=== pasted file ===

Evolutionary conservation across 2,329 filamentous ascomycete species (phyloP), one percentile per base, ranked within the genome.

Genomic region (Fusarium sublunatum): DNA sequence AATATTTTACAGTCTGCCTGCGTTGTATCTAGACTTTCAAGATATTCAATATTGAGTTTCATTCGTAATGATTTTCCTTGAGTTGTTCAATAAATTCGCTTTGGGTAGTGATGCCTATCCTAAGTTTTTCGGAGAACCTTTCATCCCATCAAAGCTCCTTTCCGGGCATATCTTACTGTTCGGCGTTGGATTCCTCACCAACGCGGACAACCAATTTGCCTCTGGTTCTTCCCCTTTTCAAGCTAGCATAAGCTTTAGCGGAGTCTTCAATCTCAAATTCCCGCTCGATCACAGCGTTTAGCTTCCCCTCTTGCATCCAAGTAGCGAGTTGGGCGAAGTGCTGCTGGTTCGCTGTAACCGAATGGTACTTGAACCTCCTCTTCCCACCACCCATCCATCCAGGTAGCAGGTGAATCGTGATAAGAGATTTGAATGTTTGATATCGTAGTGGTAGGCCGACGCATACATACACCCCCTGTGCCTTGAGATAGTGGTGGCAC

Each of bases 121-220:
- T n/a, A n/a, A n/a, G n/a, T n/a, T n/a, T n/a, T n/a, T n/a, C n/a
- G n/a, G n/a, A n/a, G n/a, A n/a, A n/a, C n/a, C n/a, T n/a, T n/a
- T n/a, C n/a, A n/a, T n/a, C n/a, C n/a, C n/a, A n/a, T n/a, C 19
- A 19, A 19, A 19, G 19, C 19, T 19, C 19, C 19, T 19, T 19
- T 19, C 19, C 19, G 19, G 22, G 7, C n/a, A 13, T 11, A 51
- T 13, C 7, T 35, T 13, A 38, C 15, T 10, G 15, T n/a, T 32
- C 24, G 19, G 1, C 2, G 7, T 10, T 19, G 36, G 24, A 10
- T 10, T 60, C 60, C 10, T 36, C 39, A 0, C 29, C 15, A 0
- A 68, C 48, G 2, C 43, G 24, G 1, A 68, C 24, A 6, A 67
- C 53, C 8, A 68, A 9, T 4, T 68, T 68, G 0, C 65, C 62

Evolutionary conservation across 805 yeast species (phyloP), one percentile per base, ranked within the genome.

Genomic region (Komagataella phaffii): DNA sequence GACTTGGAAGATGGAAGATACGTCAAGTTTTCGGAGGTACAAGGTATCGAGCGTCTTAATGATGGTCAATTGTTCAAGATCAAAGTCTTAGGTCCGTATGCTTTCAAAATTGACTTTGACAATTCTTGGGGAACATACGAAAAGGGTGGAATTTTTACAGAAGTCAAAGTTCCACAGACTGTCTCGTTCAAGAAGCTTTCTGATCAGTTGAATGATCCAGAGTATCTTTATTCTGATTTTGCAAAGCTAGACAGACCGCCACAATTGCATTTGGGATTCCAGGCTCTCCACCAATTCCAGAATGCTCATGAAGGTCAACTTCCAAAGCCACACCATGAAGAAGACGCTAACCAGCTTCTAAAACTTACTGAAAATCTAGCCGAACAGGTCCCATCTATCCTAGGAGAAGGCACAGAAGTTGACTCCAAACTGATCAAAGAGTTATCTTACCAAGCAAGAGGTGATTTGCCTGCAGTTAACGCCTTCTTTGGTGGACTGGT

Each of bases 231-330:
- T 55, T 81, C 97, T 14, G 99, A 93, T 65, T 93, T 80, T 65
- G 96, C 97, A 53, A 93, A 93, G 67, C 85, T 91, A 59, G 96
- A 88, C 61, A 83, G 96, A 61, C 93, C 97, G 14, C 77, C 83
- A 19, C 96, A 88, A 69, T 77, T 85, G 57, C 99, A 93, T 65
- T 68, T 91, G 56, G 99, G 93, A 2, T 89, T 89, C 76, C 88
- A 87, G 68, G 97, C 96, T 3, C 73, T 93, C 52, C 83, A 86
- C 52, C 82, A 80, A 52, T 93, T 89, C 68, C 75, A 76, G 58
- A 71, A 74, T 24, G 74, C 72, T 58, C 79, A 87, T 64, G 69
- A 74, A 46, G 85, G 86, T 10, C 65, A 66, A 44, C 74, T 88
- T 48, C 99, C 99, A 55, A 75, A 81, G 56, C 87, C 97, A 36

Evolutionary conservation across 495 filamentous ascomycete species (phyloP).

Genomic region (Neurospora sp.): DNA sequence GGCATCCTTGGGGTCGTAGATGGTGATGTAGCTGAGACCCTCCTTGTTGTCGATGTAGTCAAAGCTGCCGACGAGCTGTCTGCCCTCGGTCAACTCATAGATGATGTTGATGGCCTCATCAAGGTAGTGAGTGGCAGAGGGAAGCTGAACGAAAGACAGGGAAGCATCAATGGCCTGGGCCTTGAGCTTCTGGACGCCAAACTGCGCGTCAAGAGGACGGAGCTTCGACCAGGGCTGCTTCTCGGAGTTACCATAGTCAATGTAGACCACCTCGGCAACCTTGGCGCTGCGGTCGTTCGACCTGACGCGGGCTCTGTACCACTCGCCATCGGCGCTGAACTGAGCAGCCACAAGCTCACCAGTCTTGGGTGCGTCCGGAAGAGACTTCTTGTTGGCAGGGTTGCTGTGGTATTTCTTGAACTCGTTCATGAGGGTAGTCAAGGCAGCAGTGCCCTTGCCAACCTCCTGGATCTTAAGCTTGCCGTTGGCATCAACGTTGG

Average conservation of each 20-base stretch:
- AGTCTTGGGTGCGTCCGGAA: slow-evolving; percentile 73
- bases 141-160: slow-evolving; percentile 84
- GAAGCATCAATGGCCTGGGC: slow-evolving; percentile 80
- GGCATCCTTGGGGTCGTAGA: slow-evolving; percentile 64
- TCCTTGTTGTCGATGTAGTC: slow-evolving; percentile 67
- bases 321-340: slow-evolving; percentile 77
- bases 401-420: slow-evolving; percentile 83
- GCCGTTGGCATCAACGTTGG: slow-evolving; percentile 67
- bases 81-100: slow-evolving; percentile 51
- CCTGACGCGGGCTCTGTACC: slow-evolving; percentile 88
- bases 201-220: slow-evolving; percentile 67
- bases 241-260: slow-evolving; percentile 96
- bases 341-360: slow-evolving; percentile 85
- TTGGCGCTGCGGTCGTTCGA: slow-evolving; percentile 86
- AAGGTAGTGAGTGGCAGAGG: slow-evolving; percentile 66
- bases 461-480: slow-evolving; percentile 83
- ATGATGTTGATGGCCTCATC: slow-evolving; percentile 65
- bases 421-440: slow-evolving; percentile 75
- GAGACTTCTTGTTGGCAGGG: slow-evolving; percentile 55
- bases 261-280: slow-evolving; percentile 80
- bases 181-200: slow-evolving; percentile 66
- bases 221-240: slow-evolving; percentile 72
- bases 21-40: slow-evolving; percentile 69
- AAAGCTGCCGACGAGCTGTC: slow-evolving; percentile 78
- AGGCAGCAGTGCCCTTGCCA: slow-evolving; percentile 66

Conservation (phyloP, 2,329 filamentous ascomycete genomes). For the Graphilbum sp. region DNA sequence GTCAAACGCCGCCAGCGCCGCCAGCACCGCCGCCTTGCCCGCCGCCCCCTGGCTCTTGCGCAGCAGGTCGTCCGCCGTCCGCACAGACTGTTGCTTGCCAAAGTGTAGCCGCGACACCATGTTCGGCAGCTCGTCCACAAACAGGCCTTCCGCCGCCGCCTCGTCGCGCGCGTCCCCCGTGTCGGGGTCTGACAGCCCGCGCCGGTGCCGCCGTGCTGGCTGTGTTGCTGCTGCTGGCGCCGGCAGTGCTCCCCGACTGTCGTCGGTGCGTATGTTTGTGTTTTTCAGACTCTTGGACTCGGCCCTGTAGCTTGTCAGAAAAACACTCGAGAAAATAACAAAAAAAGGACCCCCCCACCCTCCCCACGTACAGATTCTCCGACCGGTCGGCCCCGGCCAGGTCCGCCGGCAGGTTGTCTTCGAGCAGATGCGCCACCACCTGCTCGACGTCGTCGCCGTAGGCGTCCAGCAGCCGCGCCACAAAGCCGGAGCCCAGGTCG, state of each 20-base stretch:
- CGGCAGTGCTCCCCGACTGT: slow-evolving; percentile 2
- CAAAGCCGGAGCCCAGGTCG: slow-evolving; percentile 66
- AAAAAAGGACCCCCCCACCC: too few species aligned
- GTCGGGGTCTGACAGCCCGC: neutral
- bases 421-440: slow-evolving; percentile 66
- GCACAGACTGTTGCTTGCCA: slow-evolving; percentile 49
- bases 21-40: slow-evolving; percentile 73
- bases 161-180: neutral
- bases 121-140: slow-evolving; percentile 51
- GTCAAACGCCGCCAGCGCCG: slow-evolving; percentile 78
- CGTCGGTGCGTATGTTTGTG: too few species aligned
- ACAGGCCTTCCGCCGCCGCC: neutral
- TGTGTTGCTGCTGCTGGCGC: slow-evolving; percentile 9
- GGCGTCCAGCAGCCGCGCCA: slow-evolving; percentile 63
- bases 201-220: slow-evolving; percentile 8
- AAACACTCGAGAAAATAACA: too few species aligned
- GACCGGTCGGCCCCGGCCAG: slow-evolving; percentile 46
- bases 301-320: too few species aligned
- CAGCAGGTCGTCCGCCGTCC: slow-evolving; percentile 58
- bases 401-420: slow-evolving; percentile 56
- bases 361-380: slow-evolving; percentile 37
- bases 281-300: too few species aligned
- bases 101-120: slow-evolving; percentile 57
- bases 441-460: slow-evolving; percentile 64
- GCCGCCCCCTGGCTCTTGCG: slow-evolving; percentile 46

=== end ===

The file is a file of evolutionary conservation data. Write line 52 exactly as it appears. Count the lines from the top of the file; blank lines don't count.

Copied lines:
- bases 21-40: slow-evolving; percentile 69